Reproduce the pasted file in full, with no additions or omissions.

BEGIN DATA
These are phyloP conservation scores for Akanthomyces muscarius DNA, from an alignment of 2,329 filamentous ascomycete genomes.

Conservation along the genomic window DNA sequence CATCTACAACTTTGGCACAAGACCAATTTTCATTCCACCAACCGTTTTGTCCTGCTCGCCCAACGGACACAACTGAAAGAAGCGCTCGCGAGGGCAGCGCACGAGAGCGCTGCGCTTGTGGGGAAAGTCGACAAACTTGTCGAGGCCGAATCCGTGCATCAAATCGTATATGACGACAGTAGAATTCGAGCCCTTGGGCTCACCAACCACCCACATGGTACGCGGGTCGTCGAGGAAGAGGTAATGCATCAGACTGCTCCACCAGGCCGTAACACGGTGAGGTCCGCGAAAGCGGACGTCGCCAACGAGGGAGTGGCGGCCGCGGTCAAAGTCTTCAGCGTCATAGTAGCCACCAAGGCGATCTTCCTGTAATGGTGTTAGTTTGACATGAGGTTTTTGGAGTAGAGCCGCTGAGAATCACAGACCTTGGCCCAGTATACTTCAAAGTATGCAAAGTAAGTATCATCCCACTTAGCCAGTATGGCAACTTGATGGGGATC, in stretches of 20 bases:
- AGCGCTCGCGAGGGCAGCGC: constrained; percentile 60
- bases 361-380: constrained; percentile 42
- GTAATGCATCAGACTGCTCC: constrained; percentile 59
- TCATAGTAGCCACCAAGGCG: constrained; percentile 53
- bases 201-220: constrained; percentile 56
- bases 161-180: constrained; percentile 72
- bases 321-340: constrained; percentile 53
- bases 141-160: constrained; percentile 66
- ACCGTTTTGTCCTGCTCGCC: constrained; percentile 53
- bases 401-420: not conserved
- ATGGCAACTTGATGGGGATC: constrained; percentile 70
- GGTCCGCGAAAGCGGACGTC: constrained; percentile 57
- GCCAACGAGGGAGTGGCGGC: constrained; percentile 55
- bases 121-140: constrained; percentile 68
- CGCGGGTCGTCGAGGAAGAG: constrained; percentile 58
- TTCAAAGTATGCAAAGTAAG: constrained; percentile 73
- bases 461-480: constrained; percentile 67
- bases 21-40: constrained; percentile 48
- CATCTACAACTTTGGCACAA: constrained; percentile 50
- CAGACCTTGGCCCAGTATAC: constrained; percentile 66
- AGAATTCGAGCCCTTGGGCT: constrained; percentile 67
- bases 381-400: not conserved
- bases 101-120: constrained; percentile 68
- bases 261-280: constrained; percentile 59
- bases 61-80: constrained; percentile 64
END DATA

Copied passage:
These are phyloP conservation scores for Akanthomyces muscarius DNA, from an alignment of 2,329 filamentous ascomycete genomes.

Conservation along the genomic window DNA sequence CATCTACAACTTTGGCACAAGACCAATTTTCATTCCACCAACCGTTTTGTCCTGCTCGCCCAACGGACACAACTGAAAGAAGCGCTCGCGAGGGCAGCGCACGAGAGCGCTGCGCTTGTGGGGAAAGTCGACAAACTTGTCGAGGCCGAATCCGTGCATCAAATCGTATATGACGACAGTAGAATTCGAGCCCTTGGGCTCACCAACCACCCACATGGTACGCGGGTCGTCGAGGAAGAGGTAATGCATCAGACTGCTCCACCAGGCCGTAACACGGTGAGGTCCGCGAAAGCGGACGTCGCCAACGAGGGAGTGGCGGCCGCGGTCAAAGTCTTCAGCGTCATAGTAGCCACCAAGGCGATCTTCCTGTAATGGTGTTAGTTTGACATGAGGTTTTTGGAGTAGAGCCGCTGAGAATCACAGACCTTGGCCCAGTATACTTCAAAGTATGCAAAGTAAGTATCATCCCACTTAGCCAGTATGGCAACTTGATGGGGATC, in stretches of 20 bases:
- AGCGCTCGCGAGGGCAGCGC: constrained; percentile 60
- bases 361-380: constrained; percentile 42
- GTAATGCATCAGACTGCTCC: constrained; percentile 59
- TCATAGTAGCCACCAAGGCG: constrained; percentile 53
- bases 201-220: constrained; percentile 56
- bases 161-180: constrained; percentile 72
- bases 321-340: constrained; percentile 53
- bases 141-160: constrained; percentile 66
- ACCGTTTTGTCCTGCTCGCC: constrained; percentile 53
- bases 401-420: not conserved
- ATGGCAACTTGATGGGGATC: constrained; percentile 70
- GGTCCGCGAAAGCGGACGTC: constrained; percentile 57
- GCCAACGAGGGAGTGGCGGC: constrained; percentile 55
- bases 121-140: constrained; percentile 68
- CGCGGGTCGTCGAGGAAGAG: constrained; percentile 58
- TTCAAAGTATGCAAAGTAAG: constrained; percentile 73
- bases 461-480: constrained; percentile 67
- bases 21-40: constrained; percentile 48
- CATCTACAACTTTGGCACAA: constrained; percentile 50
- CAGACCTTGGCCCAGTATAC: constrained; percentile 66
- AGAATTCGAGCCCTTGGGCT: constrained; percentile 67
- bases 381-400: not conserved
- bases 101-120: constrained; percentile 68
- bases 261-280: constrained; percentile 59
- bases 61-80: constrained; percentile 64